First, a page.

‘Les Crevettes Pailletées’
The Shiny Shrimps is released on Streaming and Blu Ray from 13th January 2020. Pre-order HERE
Inspired by a real-life LGBTQ water polo team, director Cédric Le Gallo transfers his team experiences into a fictional story of the sporting underdog. The Shiny Shrimps may not offer a unique cinematic experience, but it does shine with humour and love as Pricilla Queen of the Desert meets water polo. Olympic swimmer Matthias Le Goff (Nicolas Gob) struggles to maintain his world-beating best as his career nosedives in the pool. Of course, much of his woes come from the toxic masculinity, homophobia and frustrations he recently unleashed during a TV interview. As a result, the governing body has suspended him, with his only route back the voluntary coaching of a local gay water polo team named ‘The Shiny Shrimps’.
However, The Shiny Shrimps are a team with a lacklustre history of winning and not much drive ever to do so. The team is bound together by a sense of belonging and friendship rather than sporting prowess, but that doesn’t mean they aren’t keen to get to the prestigious Gay Games in Croatia. However, this team is wrapped in their own pressures and social baggage from hidden love to militant campaigning on gay rights, new fatherhood, transitioning, and excessive partying. Therefore, as Le Goff arrives for his coaching duties, The Shiny Shrimps immediately seem beyond help. However, as the Gay Games grow closer, Le Goff begins to find belonging and meaning in the group, with his own prejudices and perceptions challenged and changed.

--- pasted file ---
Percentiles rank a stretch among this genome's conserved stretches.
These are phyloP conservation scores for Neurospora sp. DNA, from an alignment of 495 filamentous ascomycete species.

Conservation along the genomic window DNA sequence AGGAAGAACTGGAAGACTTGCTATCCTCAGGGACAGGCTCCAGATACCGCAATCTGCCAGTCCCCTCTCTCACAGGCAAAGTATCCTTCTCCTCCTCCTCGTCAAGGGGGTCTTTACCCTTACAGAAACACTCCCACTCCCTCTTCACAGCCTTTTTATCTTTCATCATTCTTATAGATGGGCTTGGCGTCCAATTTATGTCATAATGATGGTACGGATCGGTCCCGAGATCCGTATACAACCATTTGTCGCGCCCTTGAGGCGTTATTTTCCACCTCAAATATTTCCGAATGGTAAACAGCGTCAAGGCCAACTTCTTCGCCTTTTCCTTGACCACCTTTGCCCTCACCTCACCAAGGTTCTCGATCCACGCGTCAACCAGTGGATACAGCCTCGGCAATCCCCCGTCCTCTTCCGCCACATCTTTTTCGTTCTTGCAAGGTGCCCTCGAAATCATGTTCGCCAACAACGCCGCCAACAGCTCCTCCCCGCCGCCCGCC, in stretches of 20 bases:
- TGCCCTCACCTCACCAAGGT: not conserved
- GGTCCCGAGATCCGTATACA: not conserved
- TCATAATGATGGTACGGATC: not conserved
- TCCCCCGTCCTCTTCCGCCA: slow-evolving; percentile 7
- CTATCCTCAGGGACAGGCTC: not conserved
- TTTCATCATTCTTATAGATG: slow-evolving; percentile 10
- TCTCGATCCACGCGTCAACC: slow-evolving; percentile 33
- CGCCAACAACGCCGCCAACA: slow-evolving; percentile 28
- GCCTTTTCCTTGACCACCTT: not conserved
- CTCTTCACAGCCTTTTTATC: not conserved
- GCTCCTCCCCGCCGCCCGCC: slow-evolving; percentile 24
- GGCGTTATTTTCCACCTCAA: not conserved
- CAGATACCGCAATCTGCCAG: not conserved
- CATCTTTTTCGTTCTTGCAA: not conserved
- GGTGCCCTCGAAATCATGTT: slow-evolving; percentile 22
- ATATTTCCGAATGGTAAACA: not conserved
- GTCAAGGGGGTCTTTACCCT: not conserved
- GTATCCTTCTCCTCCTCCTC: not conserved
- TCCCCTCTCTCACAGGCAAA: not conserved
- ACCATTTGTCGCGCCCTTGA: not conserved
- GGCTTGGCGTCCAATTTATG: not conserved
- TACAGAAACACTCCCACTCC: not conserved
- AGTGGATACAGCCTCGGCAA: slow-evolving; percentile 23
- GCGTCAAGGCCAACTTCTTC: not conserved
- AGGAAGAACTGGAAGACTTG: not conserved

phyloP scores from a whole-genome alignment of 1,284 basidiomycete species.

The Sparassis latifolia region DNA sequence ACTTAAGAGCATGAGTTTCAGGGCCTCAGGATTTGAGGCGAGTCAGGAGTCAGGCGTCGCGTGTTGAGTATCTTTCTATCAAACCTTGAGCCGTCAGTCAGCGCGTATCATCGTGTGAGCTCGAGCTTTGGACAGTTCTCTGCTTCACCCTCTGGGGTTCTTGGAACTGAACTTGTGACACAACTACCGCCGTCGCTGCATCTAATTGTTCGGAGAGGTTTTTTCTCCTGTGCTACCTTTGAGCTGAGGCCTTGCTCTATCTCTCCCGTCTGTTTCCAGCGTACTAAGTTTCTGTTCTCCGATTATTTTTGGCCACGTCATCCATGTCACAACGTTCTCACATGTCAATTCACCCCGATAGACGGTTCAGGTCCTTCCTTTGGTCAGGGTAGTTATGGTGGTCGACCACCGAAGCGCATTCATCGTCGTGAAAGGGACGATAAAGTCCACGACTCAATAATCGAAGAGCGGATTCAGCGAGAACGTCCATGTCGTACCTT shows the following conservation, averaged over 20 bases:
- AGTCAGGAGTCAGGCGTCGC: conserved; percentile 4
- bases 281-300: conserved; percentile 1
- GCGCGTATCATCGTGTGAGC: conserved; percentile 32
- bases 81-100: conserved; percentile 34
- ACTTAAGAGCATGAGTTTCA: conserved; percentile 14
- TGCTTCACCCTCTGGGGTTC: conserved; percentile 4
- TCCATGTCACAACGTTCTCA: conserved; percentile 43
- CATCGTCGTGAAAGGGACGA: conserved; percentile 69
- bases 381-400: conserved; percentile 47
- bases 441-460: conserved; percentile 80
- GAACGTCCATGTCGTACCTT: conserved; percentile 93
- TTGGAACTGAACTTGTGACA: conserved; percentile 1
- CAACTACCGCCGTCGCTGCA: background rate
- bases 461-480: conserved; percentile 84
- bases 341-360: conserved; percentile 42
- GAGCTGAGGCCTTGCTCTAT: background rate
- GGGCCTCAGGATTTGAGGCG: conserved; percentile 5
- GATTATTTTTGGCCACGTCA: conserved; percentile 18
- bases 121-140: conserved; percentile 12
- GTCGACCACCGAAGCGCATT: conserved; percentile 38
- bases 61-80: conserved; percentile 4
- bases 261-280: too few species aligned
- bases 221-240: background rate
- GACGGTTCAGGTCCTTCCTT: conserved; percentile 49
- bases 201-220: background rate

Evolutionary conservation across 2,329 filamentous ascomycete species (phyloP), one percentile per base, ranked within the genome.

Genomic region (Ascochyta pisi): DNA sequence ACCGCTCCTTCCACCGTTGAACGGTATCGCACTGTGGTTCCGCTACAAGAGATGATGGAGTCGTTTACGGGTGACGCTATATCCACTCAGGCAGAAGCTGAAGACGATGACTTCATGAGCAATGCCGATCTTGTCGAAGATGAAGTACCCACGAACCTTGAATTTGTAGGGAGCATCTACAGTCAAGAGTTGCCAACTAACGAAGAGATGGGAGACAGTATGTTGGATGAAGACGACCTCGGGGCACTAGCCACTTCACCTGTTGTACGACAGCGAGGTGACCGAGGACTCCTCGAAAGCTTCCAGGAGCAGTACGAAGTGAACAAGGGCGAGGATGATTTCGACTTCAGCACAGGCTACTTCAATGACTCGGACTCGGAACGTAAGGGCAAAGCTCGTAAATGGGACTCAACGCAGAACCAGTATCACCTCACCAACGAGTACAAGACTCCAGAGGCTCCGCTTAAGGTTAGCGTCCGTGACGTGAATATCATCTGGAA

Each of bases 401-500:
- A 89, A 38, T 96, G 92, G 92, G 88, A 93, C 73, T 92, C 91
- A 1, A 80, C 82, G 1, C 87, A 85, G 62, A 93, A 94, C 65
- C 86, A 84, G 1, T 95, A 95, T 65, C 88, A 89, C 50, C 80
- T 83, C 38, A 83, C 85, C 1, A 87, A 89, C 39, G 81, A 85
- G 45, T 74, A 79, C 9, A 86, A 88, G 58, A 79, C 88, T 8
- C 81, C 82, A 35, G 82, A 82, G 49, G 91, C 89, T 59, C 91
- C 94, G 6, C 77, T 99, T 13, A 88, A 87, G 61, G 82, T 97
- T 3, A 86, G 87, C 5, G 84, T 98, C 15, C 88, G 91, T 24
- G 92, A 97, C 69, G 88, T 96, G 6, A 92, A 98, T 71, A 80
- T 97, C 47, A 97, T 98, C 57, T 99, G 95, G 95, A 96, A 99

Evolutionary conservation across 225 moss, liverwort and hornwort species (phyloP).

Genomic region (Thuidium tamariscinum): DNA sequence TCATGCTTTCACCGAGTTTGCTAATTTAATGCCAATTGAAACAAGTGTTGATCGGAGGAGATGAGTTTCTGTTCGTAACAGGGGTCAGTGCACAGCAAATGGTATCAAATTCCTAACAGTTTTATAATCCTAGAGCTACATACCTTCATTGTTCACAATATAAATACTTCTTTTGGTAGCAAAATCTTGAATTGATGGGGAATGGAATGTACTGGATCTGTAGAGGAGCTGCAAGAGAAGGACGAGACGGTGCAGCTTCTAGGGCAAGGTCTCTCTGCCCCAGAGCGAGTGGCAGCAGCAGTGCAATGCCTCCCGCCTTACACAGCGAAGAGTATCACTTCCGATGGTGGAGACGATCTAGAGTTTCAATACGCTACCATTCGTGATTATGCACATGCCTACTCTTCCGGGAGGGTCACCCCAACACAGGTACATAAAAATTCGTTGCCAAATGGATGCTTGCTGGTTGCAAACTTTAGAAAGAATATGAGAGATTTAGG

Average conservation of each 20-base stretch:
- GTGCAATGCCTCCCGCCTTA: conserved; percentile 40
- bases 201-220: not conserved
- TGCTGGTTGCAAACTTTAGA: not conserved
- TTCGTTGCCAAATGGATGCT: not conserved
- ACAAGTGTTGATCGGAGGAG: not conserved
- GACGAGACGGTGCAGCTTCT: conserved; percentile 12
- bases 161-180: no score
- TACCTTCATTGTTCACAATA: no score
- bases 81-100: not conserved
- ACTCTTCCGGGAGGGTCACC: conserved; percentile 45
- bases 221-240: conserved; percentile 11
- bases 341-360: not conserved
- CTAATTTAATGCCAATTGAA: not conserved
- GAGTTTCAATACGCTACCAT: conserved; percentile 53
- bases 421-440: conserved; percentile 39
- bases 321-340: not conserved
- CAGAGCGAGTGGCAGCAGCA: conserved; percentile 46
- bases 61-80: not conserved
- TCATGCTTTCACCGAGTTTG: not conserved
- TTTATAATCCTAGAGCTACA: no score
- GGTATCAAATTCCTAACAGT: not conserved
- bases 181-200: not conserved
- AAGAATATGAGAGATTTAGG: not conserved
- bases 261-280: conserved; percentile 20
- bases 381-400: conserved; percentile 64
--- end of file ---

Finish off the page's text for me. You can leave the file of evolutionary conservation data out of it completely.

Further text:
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Co-directors Maxime Govare and Cédric Le Gallo cleverly dovetail laugh out loud comedy with a genuinely heartwarming exploration of friendship and belonging that is bound to touch your soul. But the real success of The Shiny Shrimps sits within a narrative that explores sport as a vehicle of social inclusion and change. Too often, in LGBTQ+ cinema, sport is only reflected from the standpoint of homophobia or oppression. However, for The Shiny Shrimps, water polo is the glue that builds friendships, camaraderie and belonging, with competitiveness second to the sense of physical achievement activity can bring.
The overarching narrative swims in the vibrant colours of LGBTQ life, with characters who never succumb to the negativity or oppression around them. Here each one wears their identity with pride and confidence. Of course, that does mean there are more than a few gay stereotypes. Still, Govare and Le Gallo circumnavigate this through compassion and sincerity, ensuring the audience feel emotionally attached to each character’s journey.
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While The Shiny Shrimps may be largely predictable as it guides us through a classic underdog story similar to Cool Runnings and Swimming with Men, it does offer a surprising and tender final act. Here sport takes a back seat to the power of friendship, as The Shiny Shrimps leaves you with a few tears and a warm glow.